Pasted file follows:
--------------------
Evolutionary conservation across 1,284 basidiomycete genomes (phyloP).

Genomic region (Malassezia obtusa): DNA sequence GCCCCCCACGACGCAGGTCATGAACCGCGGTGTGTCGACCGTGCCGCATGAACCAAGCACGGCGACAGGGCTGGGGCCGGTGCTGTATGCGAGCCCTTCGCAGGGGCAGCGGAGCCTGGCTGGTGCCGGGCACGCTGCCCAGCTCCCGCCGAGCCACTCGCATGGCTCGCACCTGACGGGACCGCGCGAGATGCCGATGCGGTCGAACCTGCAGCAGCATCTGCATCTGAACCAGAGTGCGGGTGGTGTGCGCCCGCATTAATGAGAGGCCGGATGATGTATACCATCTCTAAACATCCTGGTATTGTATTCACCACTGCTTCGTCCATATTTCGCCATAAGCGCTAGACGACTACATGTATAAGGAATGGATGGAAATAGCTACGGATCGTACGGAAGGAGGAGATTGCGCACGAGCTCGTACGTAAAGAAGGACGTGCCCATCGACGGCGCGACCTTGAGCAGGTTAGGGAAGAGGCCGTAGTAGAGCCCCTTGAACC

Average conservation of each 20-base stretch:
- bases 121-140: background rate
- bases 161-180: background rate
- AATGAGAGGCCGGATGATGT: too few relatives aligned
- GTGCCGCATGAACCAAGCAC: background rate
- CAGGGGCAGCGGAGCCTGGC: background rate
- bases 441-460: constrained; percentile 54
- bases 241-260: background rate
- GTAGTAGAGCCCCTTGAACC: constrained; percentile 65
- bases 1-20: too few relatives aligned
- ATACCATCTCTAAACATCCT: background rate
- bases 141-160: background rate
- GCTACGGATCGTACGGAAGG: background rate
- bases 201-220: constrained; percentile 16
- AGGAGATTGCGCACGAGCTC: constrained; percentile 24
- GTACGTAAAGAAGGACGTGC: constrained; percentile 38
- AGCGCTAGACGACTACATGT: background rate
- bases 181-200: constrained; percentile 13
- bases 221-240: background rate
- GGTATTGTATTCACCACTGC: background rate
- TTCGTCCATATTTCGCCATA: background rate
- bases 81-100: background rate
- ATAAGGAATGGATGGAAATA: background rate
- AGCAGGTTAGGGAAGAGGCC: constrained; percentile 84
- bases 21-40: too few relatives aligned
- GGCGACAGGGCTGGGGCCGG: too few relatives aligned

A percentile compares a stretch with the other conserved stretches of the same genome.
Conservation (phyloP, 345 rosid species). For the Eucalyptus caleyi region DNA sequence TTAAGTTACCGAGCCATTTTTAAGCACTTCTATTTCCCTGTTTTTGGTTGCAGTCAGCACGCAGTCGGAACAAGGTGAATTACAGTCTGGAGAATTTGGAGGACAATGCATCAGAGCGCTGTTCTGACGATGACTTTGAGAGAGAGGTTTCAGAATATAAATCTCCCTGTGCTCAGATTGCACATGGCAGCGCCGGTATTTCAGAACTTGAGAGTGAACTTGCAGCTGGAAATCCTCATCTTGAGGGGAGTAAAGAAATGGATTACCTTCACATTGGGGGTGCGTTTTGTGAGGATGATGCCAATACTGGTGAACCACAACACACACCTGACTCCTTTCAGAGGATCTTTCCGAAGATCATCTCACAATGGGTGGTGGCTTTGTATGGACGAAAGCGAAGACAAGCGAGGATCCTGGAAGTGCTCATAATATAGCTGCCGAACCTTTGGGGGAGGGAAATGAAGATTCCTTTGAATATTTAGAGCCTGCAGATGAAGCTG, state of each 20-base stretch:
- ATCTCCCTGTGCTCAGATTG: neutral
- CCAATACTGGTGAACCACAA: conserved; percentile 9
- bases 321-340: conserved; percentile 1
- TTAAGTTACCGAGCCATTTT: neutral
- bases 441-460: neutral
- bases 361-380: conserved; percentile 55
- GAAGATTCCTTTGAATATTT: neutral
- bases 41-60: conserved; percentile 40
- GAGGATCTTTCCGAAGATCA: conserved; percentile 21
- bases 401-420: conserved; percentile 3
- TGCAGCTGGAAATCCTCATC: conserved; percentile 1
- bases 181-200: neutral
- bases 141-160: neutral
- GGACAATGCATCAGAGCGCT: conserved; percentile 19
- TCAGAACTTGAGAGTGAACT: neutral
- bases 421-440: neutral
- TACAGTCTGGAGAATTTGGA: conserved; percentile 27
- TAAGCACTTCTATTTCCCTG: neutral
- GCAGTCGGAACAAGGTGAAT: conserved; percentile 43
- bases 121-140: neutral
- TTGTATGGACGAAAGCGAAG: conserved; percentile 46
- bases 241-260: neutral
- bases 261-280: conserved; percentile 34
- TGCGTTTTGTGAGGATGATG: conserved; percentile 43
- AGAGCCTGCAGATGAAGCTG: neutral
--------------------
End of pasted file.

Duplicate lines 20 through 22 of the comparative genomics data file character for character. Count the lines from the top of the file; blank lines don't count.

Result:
- bases 181-200: constrained; percentile 13
- bases 221-240: background rate
- GGTATTGTATTCACCACTGC: background rate